Key Internet Domain Name System (DNS) servers have been relocated to improve Internet security and stability in the wake of a recent, serious distributed denial of service attack.
Verisign, which manages two root DNS servers, moved one to a different locations, connected to different parts of its network earlier this week. It is the first time any of these servers, which are vital in managing the flow of traffic on the Net, have been moved since 1997.
The company said the move would help defend against further attacks by ensure normal operations if hackers or a hardware outage crippled one server.
Last month a co-ordinated attack hobbled nine of 13 root DNS servers across the globe. Seven stopped responding almost entirely and the performance of two was severely degraded during the hour-long attack on October 21.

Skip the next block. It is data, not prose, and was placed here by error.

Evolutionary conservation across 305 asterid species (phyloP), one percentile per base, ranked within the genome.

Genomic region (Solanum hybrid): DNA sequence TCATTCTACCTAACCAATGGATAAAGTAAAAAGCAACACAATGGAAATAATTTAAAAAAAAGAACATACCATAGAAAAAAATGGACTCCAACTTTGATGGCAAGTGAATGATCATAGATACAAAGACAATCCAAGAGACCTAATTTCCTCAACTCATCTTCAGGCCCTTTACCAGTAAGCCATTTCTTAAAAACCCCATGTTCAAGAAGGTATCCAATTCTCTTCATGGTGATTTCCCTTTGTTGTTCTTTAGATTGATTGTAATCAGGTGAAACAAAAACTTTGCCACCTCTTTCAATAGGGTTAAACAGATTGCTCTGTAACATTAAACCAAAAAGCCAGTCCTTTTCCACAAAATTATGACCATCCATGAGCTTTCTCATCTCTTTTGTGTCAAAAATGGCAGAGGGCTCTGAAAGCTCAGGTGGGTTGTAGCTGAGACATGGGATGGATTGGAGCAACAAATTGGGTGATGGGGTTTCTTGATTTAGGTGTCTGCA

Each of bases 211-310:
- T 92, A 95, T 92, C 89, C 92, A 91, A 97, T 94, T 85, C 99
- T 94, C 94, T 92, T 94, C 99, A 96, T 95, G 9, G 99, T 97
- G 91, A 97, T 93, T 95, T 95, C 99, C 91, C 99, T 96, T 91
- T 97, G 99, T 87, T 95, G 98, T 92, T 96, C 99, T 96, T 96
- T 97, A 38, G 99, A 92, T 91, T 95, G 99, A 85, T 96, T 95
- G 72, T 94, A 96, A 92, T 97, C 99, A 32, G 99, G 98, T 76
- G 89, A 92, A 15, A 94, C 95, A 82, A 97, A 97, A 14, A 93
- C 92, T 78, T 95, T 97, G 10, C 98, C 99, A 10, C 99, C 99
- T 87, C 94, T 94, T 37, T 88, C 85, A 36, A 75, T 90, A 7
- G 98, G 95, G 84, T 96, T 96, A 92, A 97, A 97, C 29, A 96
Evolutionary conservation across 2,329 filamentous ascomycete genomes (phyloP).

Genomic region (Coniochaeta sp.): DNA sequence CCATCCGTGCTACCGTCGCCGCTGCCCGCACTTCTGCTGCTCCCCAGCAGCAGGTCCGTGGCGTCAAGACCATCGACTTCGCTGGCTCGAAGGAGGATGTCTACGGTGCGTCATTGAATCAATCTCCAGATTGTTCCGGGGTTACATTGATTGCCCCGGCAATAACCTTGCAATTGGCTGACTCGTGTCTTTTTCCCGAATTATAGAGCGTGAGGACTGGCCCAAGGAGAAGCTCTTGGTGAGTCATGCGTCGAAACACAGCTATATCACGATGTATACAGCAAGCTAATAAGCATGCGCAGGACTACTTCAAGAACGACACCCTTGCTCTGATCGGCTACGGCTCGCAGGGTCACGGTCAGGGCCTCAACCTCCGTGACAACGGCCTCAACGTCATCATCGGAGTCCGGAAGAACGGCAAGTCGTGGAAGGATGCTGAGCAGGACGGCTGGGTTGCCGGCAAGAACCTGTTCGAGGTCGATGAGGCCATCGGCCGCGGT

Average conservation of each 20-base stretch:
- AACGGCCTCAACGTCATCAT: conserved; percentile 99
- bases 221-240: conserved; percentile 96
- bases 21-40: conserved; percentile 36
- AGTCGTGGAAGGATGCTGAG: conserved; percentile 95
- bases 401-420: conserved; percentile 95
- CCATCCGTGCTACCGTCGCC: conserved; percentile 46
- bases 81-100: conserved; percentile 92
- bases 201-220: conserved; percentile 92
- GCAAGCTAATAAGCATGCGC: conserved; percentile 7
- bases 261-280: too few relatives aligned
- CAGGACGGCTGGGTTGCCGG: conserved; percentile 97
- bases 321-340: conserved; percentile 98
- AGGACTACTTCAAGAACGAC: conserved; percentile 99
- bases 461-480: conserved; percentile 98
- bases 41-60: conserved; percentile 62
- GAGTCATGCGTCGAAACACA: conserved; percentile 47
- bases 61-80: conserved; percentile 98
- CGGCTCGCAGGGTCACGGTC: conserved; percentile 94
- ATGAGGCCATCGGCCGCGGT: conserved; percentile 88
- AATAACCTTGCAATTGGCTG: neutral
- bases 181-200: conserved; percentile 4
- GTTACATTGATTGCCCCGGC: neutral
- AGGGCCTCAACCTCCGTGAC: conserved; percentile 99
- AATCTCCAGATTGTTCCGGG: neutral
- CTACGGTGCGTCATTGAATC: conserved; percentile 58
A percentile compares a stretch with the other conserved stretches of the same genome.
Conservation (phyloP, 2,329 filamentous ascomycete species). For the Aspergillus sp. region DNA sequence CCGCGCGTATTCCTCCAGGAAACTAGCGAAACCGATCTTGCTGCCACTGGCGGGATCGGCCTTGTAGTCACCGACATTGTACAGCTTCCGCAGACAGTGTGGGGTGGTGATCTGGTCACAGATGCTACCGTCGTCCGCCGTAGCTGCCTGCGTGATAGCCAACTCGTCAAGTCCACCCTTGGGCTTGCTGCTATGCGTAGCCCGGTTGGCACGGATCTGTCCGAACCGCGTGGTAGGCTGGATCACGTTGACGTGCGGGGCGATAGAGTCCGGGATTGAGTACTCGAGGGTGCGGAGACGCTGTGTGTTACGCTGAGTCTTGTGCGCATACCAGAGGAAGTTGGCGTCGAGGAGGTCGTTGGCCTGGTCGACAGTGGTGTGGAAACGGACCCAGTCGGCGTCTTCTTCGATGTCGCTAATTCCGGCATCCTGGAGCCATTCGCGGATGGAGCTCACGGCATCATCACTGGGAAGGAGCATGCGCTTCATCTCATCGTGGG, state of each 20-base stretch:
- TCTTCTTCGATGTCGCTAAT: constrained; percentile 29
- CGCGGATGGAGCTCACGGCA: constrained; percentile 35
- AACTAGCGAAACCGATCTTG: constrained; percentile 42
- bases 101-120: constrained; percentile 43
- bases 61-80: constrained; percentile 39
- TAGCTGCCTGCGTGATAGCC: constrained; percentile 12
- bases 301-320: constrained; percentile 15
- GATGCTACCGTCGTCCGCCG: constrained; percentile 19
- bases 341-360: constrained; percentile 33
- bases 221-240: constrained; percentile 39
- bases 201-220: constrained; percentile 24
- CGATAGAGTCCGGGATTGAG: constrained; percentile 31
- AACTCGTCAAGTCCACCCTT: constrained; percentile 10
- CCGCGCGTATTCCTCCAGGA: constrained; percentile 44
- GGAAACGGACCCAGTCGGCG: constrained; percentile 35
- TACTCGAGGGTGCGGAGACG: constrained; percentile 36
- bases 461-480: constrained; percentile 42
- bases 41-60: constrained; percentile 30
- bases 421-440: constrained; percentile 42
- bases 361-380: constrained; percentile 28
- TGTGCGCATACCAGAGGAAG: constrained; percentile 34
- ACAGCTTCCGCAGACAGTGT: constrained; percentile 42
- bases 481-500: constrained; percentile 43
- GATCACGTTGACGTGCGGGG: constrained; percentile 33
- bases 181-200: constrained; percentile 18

AP reports that Verisign's servers were not among those crippled by the attack. The servers were on the same network as those attacked, so the company felt it prudent to move at least one of them.
After the October 21 attack ceased services from all 13 root DNS servers were quickly restored. Thanks to its short duration, and the way DNS lookups are organised, few users would have noticed any disruption. If the attacks had continued we would have been looking at a far more serious problem.
The FBI have been drafted in to investigate the attack. AP reports that FBI Director Robert Mueller last week told reporters that investigators had traced attack traffic back to compromised computers in South Korea and the US. ®
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